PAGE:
President Obama yesterday proposed freezing wages for civilian federal employees.

That includes 173,500 federal workers who live in Virginia.

The two-year wage freeze--an effort to reduce the federal deficit--would save $2 billion in fiscal year 2011, $28 billion over the next five years, and more than $60 billion over the next 10 years, according to the White House.

It would not apply to members of the military.

"I did not reach this decision easily," Obama said in announcing the proposal. "This is not just a line item on a federal ledger. These are people's lives."

But, he said, reducing the deficit "is going to require broad sacrifice. And that sacrifice must be shared by the employees of the federal government."

Obama's announcement comes the day before a scheduled meeting with Republican leaders.

Some of those leaders have already backed a pay freeze for federal workers.

Virginia Rep. Eric Cantor, who represents Orange, Culpeper and Louisa counties and will be House majority leader when the new Congress convenes in January, said Republicans proposed a pay freeze months ago. It was one of the first ideas backed by his "You Cut" program, in which people vote for how to cut federal spending.

"Many federal employees do important work, but this is exactly the kind of savings measure we have to make in order to begin to restore some fiscal sanity in America, especially considering recent reports of federal salaries significantly outpacing private-sector salaries," Cantor said in a statement. "With so many Americans tightening their belts, Washington must do the same."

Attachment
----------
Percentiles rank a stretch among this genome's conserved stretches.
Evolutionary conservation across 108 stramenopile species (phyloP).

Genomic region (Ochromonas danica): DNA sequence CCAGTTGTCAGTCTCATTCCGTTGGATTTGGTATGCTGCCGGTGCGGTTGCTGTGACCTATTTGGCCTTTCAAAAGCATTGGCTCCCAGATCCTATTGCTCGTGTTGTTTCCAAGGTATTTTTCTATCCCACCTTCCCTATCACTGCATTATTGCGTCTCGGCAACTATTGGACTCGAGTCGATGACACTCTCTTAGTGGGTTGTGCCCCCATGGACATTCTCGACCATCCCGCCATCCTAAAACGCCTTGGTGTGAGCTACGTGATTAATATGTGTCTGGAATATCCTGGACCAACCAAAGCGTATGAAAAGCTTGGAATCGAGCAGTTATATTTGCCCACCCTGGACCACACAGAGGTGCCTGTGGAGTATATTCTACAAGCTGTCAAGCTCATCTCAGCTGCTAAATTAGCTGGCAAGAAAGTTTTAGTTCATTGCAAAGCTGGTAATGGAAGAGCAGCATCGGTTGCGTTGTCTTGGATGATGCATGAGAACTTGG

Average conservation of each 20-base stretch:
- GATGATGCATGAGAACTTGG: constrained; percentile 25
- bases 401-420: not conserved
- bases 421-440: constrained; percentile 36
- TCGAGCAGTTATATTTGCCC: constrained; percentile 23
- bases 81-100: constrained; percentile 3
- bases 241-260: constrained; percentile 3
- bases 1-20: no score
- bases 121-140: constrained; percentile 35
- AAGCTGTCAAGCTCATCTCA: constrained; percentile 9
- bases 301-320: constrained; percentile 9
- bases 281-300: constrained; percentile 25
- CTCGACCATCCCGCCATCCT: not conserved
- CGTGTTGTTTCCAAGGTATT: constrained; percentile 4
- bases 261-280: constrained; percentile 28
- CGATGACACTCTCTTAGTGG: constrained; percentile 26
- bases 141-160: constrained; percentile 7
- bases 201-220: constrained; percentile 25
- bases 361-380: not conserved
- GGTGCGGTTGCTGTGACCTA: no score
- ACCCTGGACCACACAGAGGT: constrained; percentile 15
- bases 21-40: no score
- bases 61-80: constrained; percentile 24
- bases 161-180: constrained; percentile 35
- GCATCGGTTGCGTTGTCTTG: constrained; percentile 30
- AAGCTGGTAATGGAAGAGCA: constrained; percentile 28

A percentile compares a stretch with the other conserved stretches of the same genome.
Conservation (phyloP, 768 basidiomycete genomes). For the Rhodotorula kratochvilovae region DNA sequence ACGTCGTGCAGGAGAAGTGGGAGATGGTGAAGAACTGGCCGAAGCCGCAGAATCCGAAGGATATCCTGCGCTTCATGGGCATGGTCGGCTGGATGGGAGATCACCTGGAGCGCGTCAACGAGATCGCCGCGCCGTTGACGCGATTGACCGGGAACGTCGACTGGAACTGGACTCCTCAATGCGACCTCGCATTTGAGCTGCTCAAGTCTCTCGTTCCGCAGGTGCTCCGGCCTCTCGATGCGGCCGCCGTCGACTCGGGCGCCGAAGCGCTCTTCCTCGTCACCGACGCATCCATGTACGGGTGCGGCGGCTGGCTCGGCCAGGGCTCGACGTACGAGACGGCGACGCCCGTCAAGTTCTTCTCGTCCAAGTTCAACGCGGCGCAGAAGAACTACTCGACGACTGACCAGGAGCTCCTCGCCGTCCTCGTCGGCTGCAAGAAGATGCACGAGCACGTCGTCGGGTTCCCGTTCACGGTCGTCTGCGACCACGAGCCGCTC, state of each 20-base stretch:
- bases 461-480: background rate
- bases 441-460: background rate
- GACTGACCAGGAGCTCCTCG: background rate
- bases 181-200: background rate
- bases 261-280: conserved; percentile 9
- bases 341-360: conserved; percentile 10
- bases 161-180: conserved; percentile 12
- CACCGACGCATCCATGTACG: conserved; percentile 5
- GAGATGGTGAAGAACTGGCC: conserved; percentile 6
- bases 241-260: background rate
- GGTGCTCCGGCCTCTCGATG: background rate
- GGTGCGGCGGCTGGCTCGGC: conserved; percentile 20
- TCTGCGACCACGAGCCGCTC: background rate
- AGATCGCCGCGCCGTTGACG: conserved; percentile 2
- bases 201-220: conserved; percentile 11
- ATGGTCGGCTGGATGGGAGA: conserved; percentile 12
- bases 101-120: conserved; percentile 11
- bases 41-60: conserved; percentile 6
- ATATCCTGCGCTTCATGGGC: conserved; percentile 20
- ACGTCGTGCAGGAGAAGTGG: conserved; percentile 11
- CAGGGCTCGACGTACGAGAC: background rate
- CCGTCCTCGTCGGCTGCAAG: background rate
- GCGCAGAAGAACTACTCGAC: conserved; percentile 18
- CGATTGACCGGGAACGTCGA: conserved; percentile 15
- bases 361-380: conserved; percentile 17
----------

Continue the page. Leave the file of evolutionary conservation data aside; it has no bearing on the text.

The proposal was not welcomed by federal employee groups.

American Federation of Government Employees president John Gage called it "a superficial panic reaction to the draconian cuts his deficit commission will recommend."

Obama's deficit-cutting commission is supposed to make recommendations this week.

"A federal pay freeze saves peanuts at best and, while he may mean it as just a public relations gesture, this is no time for political scapegoating," Gage added in a statement. "The American people didn't vote to stick it to a VA nursing assistant making $28,000 a year or a border patrol agent earning $34,000 per year."

Many private-sector workers have already seen wage freezes, as have state and local government employees.

According to a USA Today report, over the past 10 years federal workers' compensation has risen nearly 37 percent (adjusted for inflation), compared with 8.8 percent for workers in the private sector.

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